Posted in Portuguese

E se não há casas-de-banho!?!?

Ontem, fui ao “Soho Teatro” no centro de Londres para ver uma comédia chamada “What if there is no toilet?” (“E se não há casas-de-banho?”).
notebook_image_669088É um espectáculo duma comediante australiana que se chama Felicity Ward. Eu sei, parece um tema muito estranho para uma comédia, mas foi muito engraçado, e muito agradável. A Felicity Ward falou da sua vida com Síndrome do Intestino Irritável e a ansiedade de estar longe duma casa-de-banho e precisar de fazer coco ou xixi. No começo do espectáculo,
pude ver no palco uma sanita em vez duma cadeira, e em cada lado do palco, havia uma pirâmide de papel higiénico. A meio do espectáculo, ela abriu a sanita, e fora dela tirou uma garrafa de água, e começou a beber! Mais tarde, quando contou uma história embaraçosa, produziu umas folhas do papel higiénico de dentro da sanita e fez um bigode de papel higiénico para ela mesmo. Se alguns membros da audiência quisessem sair das suas cadeiras para usar a casa-de-banho, ela pediu-lhes fazer um sinal “T” com as suas mãos para indicar as suas intenções. Por isso, eles vieram a ser membros do “Team Toilet” (em inglês, isto é talvez equivalente a “Equipe do Banheiro”)
O que a Felicity Ward acha da vida em Inglaterra? Não pode acreditar como é difícil de procurar uma casa-de-banho pública. “Em Kings Cross, custa 50p para usar a casa-de-banho, mas apercebi-me que há dois pianos, para os viajantes usarem gratuitamente. Fiz xixi num piano”.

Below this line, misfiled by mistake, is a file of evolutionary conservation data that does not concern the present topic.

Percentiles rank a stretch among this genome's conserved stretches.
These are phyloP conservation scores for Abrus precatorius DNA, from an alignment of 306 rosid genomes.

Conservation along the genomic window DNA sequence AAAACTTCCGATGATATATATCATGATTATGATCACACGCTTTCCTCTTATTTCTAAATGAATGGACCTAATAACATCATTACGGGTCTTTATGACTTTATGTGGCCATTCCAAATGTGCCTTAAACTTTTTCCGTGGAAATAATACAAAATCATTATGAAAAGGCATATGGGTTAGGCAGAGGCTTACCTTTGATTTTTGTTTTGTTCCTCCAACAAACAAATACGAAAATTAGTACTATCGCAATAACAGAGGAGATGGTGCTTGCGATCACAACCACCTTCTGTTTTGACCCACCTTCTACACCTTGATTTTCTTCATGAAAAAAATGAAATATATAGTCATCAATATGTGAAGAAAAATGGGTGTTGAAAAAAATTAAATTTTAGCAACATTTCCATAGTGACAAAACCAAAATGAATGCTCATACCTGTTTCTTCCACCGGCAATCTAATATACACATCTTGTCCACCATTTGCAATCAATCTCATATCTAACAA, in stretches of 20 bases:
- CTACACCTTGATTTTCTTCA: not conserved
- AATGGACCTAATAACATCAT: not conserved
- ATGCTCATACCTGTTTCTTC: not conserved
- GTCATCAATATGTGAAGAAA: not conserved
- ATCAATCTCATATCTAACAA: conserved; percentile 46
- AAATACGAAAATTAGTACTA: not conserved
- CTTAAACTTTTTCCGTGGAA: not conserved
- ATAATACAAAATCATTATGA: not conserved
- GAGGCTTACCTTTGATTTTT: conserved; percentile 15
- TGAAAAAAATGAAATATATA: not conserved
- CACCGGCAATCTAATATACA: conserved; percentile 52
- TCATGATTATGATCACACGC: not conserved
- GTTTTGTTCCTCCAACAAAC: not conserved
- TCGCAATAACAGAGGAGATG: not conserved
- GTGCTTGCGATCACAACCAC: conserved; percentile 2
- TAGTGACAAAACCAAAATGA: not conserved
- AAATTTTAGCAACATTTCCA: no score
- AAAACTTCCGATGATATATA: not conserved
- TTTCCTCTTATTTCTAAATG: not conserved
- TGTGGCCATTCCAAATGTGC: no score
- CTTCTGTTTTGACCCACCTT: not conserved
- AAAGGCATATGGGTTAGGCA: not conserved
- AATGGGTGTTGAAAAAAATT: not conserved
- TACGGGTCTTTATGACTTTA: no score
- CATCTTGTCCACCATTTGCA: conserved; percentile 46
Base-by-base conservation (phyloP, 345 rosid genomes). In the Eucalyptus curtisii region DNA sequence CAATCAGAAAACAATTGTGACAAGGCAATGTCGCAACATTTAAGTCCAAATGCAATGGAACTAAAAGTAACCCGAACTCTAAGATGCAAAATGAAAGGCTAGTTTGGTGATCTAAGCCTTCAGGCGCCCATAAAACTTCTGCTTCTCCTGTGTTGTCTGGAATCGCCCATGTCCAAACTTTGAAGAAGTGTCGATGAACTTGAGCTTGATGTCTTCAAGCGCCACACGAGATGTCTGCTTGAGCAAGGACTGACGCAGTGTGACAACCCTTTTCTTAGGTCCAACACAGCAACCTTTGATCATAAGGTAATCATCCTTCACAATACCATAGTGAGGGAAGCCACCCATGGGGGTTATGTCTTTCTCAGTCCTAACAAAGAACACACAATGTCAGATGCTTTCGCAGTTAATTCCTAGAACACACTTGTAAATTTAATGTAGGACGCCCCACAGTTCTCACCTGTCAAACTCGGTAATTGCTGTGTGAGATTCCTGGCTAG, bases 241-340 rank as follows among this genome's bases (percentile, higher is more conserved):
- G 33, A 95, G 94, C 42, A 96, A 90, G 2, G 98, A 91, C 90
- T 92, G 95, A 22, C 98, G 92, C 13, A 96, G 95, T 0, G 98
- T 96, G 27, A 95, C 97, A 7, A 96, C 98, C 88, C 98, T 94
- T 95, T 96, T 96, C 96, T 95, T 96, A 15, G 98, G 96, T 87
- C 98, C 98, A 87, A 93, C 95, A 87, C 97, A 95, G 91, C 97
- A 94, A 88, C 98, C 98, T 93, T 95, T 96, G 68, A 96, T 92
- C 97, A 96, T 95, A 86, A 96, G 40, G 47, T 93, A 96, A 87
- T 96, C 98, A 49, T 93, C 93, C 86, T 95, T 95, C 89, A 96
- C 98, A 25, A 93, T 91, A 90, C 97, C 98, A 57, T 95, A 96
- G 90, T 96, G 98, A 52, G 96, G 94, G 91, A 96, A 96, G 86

Reflections

This was quite a tricky one when I wrote it on iTalki because at least one of the people who helped correct it had underestimated how icky it was. When I said she took toilet paper out of the toilet, I guess it seemed like I meant she put toilet paper into the toilet, which, on the face of it, seems more likely.

In fact, even the translation of “toilet” is a bit tricky. I originally went with “E se não há sanitas!?!?” for the title. Sanita is the actual bit you sit on – the throne, if you like, but I think the feeling was “Casa-De-Banho” (the room the toilet is in) was the salient point. The trouble is, “house of bath” sounds a bit off to me. I dunno. The translators of the Bible had similar problems. In 1 Samuel 24, David goes into a cave to “cover his feet” (squat down for reasons you can imagine, in a way that will make his robes drape down over his feet). Obviously this  phrase means nothing to a modern speaker of english, so various translators of the various versions of the Bible such as “relieve himself”, “make water” or “go to the bathroom”. I love the idea that, in the desert, hundreds of years before Christ, he’s going into a cave, flicking a switch and finding an avocado-coloured bathroom suite, tiles and a bog-brush.

Another contentious word was “cocô” which is the way the Brazilians write “poo”. M’wife tells me it’s “coco” in Europe, although, confusingly that also means “coconut”. I assure you, she wasn’t worried about needing a coconut. Does the orthographic agreement cover poo, I wonder?

I left “Equipe do Banheiro” as it was, as a translation of “Team Toilet”, even though it’s more of a Brazilian way of saying it, The European version suggested was “Equipe da Casa-de-Banho”. The reasons for choosing the Brazilian were (1) it sounds more like a team name and closer to the rhythm of “Team Toilet” and (2) Felicity Ward is Australian so she speaks a hideous, barbarous travesty of English* so why not translate her words in a  hideous, barbarous travesty of Portuguese**?

 

*=joking, obvs***

**=joking again, obvs****

***=I probably shouldn’t over-explain but you know I’ll get hate mail if I don’t lay it out for the benefit of humourless people in Canberra

****= ditto ditto ditto ditto ditto ditto ditto ditto ditto ditto ditto ditto ditto ditto ditto ditto ditto ditto ditto ditto ditto ditto ditto São Paolo.

 

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Just a data nerd

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